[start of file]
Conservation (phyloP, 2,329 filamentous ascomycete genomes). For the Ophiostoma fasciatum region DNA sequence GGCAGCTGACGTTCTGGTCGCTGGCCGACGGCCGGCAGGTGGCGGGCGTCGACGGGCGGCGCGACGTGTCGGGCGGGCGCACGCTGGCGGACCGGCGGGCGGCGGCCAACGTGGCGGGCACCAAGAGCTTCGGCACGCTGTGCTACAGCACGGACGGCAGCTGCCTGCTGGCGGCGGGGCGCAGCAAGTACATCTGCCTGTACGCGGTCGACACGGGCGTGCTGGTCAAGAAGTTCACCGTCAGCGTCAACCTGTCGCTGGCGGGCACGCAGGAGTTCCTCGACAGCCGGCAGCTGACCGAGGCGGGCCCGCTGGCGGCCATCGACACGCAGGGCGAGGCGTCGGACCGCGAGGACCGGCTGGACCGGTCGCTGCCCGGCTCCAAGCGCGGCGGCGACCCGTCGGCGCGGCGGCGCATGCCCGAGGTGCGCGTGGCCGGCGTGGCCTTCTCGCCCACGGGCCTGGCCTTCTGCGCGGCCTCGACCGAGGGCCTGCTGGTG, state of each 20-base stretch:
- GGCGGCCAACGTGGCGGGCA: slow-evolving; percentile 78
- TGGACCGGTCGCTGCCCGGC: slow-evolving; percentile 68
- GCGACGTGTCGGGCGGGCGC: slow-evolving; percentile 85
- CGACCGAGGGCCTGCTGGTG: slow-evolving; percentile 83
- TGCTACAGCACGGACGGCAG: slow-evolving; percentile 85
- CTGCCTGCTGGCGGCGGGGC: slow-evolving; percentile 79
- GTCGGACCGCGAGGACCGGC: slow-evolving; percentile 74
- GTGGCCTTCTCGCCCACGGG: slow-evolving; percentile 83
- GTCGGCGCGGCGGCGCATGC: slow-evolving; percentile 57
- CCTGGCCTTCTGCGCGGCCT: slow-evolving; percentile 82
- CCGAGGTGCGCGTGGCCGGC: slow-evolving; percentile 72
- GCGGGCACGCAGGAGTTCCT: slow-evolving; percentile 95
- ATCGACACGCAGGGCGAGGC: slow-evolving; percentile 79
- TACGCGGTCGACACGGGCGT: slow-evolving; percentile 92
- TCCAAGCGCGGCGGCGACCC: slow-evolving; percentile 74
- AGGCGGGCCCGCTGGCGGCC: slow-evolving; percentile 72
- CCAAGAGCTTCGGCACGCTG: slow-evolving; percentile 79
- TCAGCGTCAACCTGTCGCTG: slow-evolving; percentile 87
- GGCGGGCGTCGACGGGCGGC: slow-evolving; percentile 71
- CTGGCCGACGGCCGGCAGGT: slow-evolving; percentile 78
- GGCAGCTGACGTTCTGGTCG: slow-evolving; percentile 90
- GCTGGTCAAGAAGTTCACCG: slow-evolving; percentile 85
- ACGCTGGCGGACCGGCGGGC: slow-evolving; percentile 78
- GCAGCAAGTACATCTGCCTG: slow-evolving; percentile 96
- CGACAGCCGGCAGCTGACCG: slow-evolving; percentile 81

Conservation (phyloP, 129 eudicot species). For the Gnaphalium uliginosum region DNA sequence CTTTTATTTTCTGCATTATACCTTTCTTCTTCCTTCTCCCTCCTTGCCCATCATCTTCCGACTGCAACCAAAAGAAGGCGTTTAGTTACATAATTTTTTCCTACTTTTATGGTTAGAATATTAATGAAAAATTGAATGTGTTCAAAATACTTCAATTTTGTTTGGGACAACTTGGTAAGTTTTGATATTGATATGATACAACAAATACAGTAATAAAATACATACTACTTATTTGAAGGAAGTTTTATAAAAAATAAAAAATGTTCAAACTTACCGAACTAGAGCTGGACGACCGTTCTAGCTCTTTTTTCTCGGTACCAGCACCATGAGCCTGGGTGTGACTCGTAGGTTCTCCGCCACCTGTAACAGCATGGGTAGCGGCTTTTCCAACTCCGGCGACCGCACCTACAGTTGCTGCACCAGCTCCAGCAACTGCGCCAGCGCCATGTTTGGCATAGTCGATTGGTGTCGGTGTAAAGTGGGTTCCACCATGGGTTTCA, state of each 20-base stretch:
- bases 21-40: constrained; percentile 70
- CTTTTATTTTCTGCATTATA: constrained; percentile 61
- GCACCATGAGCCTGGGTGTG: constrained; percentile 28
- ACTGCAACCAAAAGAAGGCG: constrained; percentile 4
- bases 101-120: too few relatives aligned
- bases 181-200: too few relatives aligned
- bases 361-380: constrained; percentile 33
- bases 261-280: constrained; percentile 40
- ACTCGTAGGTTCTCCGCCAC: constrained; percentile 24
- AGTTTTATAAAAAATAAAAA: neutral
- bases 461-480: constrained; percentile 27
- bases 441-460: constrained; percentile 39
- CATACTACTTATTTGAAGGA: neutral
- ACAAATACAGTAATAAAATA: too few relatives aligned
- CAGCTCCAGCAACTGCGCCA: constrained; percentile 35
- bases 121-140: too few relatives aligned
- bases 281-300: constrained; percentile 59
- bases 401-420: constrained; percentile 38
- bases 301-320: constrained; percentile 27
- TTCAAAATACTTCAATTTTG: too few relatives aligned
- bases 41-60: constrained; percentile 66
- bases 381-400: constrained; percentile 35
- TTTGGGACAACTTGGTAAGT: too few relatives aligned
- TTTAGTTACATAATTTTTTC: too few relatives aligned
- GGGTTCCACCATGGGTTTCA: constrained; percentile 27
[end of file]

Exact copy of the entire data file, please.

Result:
Conservation (phyloP, 2,329 filamentous ascomycete genomes). For the Ophiostoma fasciatum region DNA sequence GGCAGCTGACGTTCTGGTCGCTGGCCGACGGCCGGCAGGTGGCGGGCGTCGACGGGCGGCGCGACGTGTCGGGCGGGCGCACGCTGGCGGACCGGCGGGCGGCGGCCAACGTGGCGGGCACCAAGAGCTTCGGCACGCTGTGCTACAGCACGGACGGCAGCTGCCTGCTGGCGGCGGGGCGCAGCAAGTACATCTGCCTGTACGCGGTCGACACGGGCGTGCTGGTCAAGAAGTTCACCGTCAGCGTCAACCTGTCGCTGGCGGGCACGCAGGAGTTCCTCGACAGCCGGCAGCTGACCGAGGCGGGCCCGCTGGCGGCCATCGACACGCAGGGCGAGGCGTCGGACCGCGAGGACCGGCTGGACCGGTCGCTGCCCGGCTCCAAGCGCGGCGGCGACCCGTCGGCGCGGCGGCGCATGCCCGAGGTGCGCGTGGCCGGCGTGGCCTTCTCGCCCACGGGCCTGGCCTTCTGCGCGGCCTCGACCGAGGGCCTGCTGGTG, state of each 20-base stretch:
- GGCGGCCAACGTGGCGGGCA: slow-evolving; percentile 78
- TGGACCGGTCGCTGCCCGGC: slow-evolving; percentile 68
- GCGACGTGTCGGGCGGGCGC: slow-evolving; percentile 85
- CGACCGAGGGCCTGCTGGTG: slow-evolving; percentile 83
- TGCTACAGCACGGACGGCAG: slow-evolving; percentile 85
- CTGCCTGCTGGCGGCGGGGC: slow-evolving; percentile 79
- GTCGGACCGCGAGGACCGGC: slow-evolving; percentile 74
- GTGGCCTTCTCGCCCACGGG: slow-evolving; percentile 83
- GTCGGCGCGGCGGCGCATGC: slow-evolving; percentile 57
- CCTGGCCTTCTGCGCGGCCT: slow-evolving; percentile 82
- CCGAGGTGCGCGTGGCCGGC: slow-evolving; percentile 72
- GCGGGCACGCAGGAGTTCCT: slow-evolving; percentile 95
- ATCGACACGCAGGGCGAGGC: slow-evolving; percentile 79
- TACGCGGTCGACACGGGCGT: slow-evolving; percentile 92
- TCCAAGCGCGGCGGCGACCC: slow-evolving; percentile 74
- AGGCGGGCCCGCTGGCGGCC: slow-evolving; percentile 72
- CCAAGAGCTTCGGCACGCTG: slow-evolving; percentile 79
- TCAGCGTCAACCTGTCGCTG: slow-evolving; percentile 87
- GGCGGGCGTCGACGGGCGGC: slow-evolving; percentile 71
- CTGGCCGACGGCCGGCAGGT: slow-evolving; percentile 78
- GGCAGCTGACGTTCTGGTCG: slow-evolving; percentile 90
- GCTGGTCAAGAAGTTCACCG: slow-evolving; percentile 85
- ACGCTGGCGGACCGGCGGGC: slow-evolving; percentile 78
- GCAGCAAGTACATCTGCCTG: slow-evolving; percentile 96
- CGACAGCCGGCAGCTGACCG: slow-evolving; percentile 81

Conservation (phyloP, 129 eudicot species). For the Gnaphalium uliginosum region DNA sequence CTTTTATTTTCTGCATTATACCTTTCTTCTTCCTTCTCCCTCCTTGCCCATCATCTTCCGACTGCAACCAAAAGAAGGCGTTTAGTTACATAATTTTTTCCTACTTTTATGGTTAGAATATTAATGAAAAATTGAATGTGTTCAAAATACTTCAATTTTGTTTGGGACAACTTGGTAAGTTTTGATATTGATATGATACAACAAATACAGTAATAAAATACATACTACTTATTTGAAGGAAGTTTTATAAAAAATAAAAAATGTTCAAACTTACCGAACTAGAGCTGGACGACCGTTCTAGCTCTTTTTTCTCGGTACCAGCACCATGAGCCTGGGTGTGACTCGTAGGTTCTCCGCCACCTGTAACAGCATGGGTAGCGGCTTTTCCAACTCCGGCGACCGCACCTACAGTTGCTGCACCAGCTCCAGCAACTGCGCCAGCGCCATGTTTGGCATAGTCGATTGGTGTCGGTGTAAAGTGGGTTCCACCATGGGTTTCA, state of each 20-base stretch:
- bases 21-40: constrained; percentile 70
- CTTTTATTTTCTGCATTATA: constrained; percentile 61
- GCACCATGAGCCTGGGTGTG: constrained; percentile 28
- ACTGCAACCAAAAGAAGGCG: constrained; percentile 4
- bases 101-120: too few relatives aligned
- bases 181-200: too few relatives aligned
- bases 361-380: constrained; percentile 33
- bases 261-280: constrained; percentile 40
- ACTCGTAGGTTCTCCGCCAC: constrained; percentile 24
- AGTTTTATAAAAAATAAAAA: neutral
- bases 461-480: constrained; percentile 27
- bases 441-460: constrained; percentile 39
- CATACTACTTATTTGAAGGA: neutral
- ACAAATACAGTAATAAAATA: too few relatives aligned
- CAGCTCCAGCAACTGCGCCA: constrained; percentile 35
- bases 121-140: too few relatives aligned
- bases 281-300: constrained; percentile 59
- bases 401-420: constrained; percentile 38
- bases 301-320: constrained; percentile 27
- TTCAAAATACTTCAATTTTG: too few relatives aligned
- bases 41-60: constrained; percentile 66
- bases 381-400: constrained; percentile 35
- TTTGGGACAACTTGGTAAGT: too few relatives aligned
- TTTAGTTACATAATTTTTTC: too few relatives aligned
- GGGTTCCACCATGGGTTTCA: constrained; percentile 27